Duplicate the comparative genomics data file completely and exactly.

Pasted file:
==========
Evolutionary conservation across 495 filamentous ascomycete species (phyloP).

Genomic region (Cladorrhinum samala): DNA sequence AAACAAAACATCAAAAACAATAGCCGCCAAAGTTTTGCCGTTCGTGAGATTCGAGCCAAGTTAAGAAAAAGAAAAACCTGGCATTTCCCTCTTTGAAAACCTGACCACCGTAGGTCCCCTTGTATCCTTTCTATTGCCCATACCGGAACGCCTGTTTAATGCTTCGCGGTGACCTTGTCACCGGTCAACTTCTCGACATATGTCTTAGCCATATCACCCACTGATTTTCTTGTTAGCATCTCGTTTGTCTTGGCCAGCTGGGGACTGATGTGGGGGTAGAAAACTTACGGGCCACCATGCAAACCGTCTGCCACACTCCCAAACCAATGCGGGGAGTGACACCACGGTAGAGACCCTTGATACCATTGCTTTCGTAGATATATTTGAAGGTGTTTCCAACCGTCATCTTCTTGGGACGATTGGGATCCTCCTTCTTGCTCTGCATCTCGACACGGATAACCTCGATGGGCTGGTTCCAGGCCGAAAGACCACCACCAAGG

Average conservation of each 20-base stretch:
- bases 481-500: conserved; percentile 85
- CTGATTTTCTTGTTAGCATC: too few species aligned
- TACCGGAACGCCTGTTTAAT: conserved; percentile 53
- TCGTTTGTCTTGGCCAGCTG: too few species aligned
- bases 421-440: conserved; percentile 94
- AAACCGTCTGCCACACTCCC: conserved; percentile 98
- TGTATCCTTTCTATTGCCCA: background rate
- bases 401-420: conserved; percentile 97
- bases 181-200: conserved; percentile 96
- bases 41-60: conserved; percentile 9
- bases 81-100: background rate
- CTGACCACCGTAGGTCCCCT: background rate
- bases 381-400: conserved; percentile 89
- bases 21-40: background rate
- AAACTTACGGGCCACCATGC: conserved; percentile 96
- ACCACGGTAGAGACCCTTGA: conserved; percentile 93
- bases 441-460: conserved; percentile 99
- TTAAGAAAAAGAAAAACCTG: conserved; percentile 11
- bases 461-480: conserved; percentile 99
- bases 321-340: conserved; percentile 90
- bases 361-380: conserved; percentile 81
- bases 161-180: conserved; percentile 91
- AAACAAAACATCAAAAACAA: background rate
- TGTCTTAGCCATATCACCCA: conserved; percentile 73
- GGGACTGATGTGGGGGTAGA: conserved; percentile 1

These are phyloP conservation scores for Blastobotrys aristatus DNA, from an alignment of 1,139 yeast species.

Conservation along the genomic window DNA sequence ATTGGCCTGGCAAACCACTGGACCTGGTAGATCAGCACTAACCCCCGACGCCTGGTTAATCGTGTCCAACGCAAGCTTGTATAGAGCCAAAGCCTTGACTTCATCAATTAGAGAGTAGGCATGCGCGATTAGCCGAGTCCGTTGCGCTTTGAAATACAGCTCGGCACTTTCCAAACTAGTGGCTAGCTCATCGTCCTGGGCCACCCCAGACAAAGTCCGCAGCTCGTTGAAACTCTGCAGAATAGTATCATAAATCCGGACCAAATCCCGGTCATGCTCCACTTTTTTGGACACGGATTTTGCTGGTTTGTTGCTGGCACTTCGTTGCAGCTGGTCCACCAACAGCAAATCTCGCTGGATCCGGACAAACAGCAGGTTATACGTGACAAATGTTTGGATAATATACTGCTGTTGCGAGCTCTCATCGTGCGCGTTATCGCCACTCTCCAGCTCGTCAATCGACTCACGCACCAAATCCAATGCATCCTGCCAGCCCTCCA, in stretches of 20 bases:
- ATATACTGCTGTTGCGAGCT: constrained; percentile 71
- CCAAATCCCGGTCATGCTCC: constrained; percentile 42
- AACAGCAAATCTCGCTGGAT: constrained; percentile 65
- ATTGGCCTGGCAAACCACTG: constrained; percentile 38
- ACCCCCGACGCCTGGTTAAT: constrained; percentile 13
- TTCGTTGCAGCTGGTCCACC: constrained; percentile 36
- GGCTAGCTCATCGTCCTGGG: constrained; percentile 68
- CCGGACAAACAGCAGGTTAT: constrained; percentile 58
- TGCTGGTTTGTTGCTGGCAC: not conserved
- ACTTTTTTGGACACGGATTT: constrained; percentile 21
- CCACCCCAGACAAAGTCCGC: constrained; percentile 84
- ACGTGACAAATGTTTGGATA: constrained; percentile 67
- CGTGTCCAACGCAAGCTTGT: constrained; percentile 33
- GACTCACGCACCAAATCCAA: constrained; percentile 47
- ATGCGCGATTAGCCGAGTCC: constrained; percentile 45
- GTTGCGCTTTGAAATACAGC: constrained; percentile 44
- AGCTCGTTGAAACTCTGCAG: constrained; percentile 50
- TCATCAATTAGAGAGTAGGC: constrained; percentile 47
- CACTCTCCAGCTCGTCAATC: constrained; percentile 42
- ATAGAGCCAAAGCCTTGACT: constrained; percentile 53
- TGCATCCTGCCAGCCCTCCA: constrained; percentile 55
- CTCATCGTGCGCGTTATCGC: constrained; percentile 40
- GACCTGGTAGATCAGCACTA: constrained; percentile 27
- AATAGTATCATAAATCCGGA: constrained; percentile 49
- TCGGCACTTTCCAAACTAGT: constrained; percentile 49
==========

Evolutionary conservation across 495 filamentous ascomycete species (phyloP).

Genomic region (Cladorrhinum samala): DNA sequence AAACAAAACATCAAAAACAATAGCCGCCAAAGTTTTGCCGTTCGTGAGATTCGAGCCAAGTTAAGAAAAAGAAAAACCTGGCATTTCCCTCTTTGAAAACCTGACCACCGTAGGTCCCCTTGTATCCTTTCTATTGCCCATACCGGAACGCCTGTTTAATGCTTCGCGGTGACCTTGTCACCGGTCAACTTCTCGACATATGTCTTAGCCATATCACCCACTGATTTTCTTGTTAGCATCTCGTTTGTCTTGGCCAGCTGGGGACTGATGTGGGGGTAGAAAACTTACGGGCCACCATGCAAACCGTCTGCCACACTCCCAAACCAATGCGGGGAGTGACACCACGGTAGAGACCCTTGATACCATTGCTTTCGTAGATATATTTGAAGGTGTTTCCAACCGTCATCTTCTTGGGACGATTGGGATCCTCCTTCTTGCTCTGCATCTCGACACGGATAACCTCGATGGGCTGGTTCCAGGCCGAAAGACCACCACCAAGG

Average conservation of each 20-base stretch:
- bases 481-500: conserved; percentile 85
- CTGATTTTCTTGTTAGCATC: too few species aligned
- TACCGGAACGCCTGTTTAAT: conserved; percentile 53
- TCGTTTGTCTTGGCCAGCTG: too few species aligned
- bases 421-440: conserved; percentile 94
- AAACCGTCTGCCACACTCCC: conserved; percentile 98
- TGTATCCTTTCTATTGCCCA: background rate
- bases 401-420: conserved; percentile 97
- bases 181-200: conserved; percentile 96
- bases 41-60: conserved; percentile 9
- bases 81-100: background rate
- CTGACCACCGTAGGTCCCCT: background rate
- bases 381-400: conserved; percentile 89
- bases 21-40: background rate
- AAACTTACGGGCCACCATGC: conserved; percentile 96
- ACCACGGTAGAGACCCTTGA: conserved; percentile 93
- bases 441-460: conserved; percentile 99
- TTAAGAAAAAGAAAAACCTG: conserved; percentile 11
- bases 461-480: conserved; percentile 99
- bases 321-340: conserved; percentile 90
- bases 361-380: conserved; percentile 81
- bases 161-180: conserved; percentile 91
- AAACAAAACATCAAAAACAA: background rate
- TGTCTTAGCCATATCACCCA: conserved; percentile 73
- GGGACTGATGTGGGGGTAGA: conserved; percentile 1

These are phyloP conservation scores for Blastobotrys aristatus DNA, from an alignment of 1,139 yeast species.

Conservation along the genomic window DNA sequence ATTGGCCTGGCAAACCACTGGACCTGGTAGATCAGCACTAACCCCCGACGCCTGGTTAATCGTGTCCAACGCAAGCTTGTATAGAGCCAAAGCCTTGACTTCATCAATTAGAGAGTAGGCATGCGCGATTAGCCGAGTCCGTTGCGCTTTGAAATACAGCTCGGCACTTTCCAAACTAGTGGCTAGCTCATCGTCCTGGGCCACCCCAGACAAAGTCCGCAGCTCGTTGAAACTCTGCAGAATAGTATCATAAATCCGGACCAAATCCCGGTCATGCTCCACTTTTTTGGACACGGATTTTGCTGGTTTGTTGCTGGCACTTCGTTGCAGCTGGTCCACCAACAGCAAATCTCGCTGGATCCGGACAAACAGCAGGTTATACGTGACAAATGTTTGGATAATATACTGCTGTTGCGAGCTCTCATCGTGCGCGTTATCGCCACTCTCCAGCTCGTCAATCGACTCACGCACCAAATCCAATGCATCCTGCCAGCCCTCCA, in stretches of 20 bases:
- ATATACTGCTGTTGCGAGCT: constrained; percentile 71
- CCAAATCCCGGTCATGCTCC: constrained; percentile 42
- AACAGCAAATCTCGCTGGAT: constrained; percentile 65
- ATTGGCCTGGCAAACCACTG: constrained; percentile 38
- ACCCCCGACGCCTGGTTAAT: constrained; percentile 13
- TTCGTTGCAGCTGGTCCACC: constrained; percentile 36
- GGCTAGCTCATCGTCCTGGG: constrained; percentile 68
- CCGGACAAACAGCAGGTTAT: constrained; percentile 58
- TGCTGGTTTGTTGCTGGCAC: not conserved
- ACTTTTTTGGACACGGATTT: constrained; percentile 21
- CCACCCCAGACAAAGTCCGC: constrained; percentile 84
- ACGTGACAAATGTTTGGATA: constrained; percentile 67
- CGTGTCCAACGCAAGCTTGT: constrained; percentile 33
- GACTCACGCACCAAATCCAA: constrained; percentile 47
- ATGCGCGATTAGCCGAGTCC: constrained; percentile 45
- GTTGCGCTTTGAAATACAGC: constrained; percentile 44
- AGCTCGTTGAAACTCTGCAG: constrained; percentile 50
- TCATCAATTAGAGAGTAGGC: constrained; percentile 47
- CACTCTCCAGCTCGTCAATC: constrained; percentile 42
- ATAGAGCCAAAGCCTTGACT: constrained; percentile 53
- TGCATCCTGCCAGCCCTCCA: constrained; percentile 55
- CTCATCGTGCGCGTTATCGC: constrained; percentile 40
- GACCTGGTAGATCAGCACTA: constrained; percentile 27
- AATAGTATCATAAATCCGGA: constrained; percentile 49
- TCGGCACTTTCCAAACTAGT: constrained; percentile 49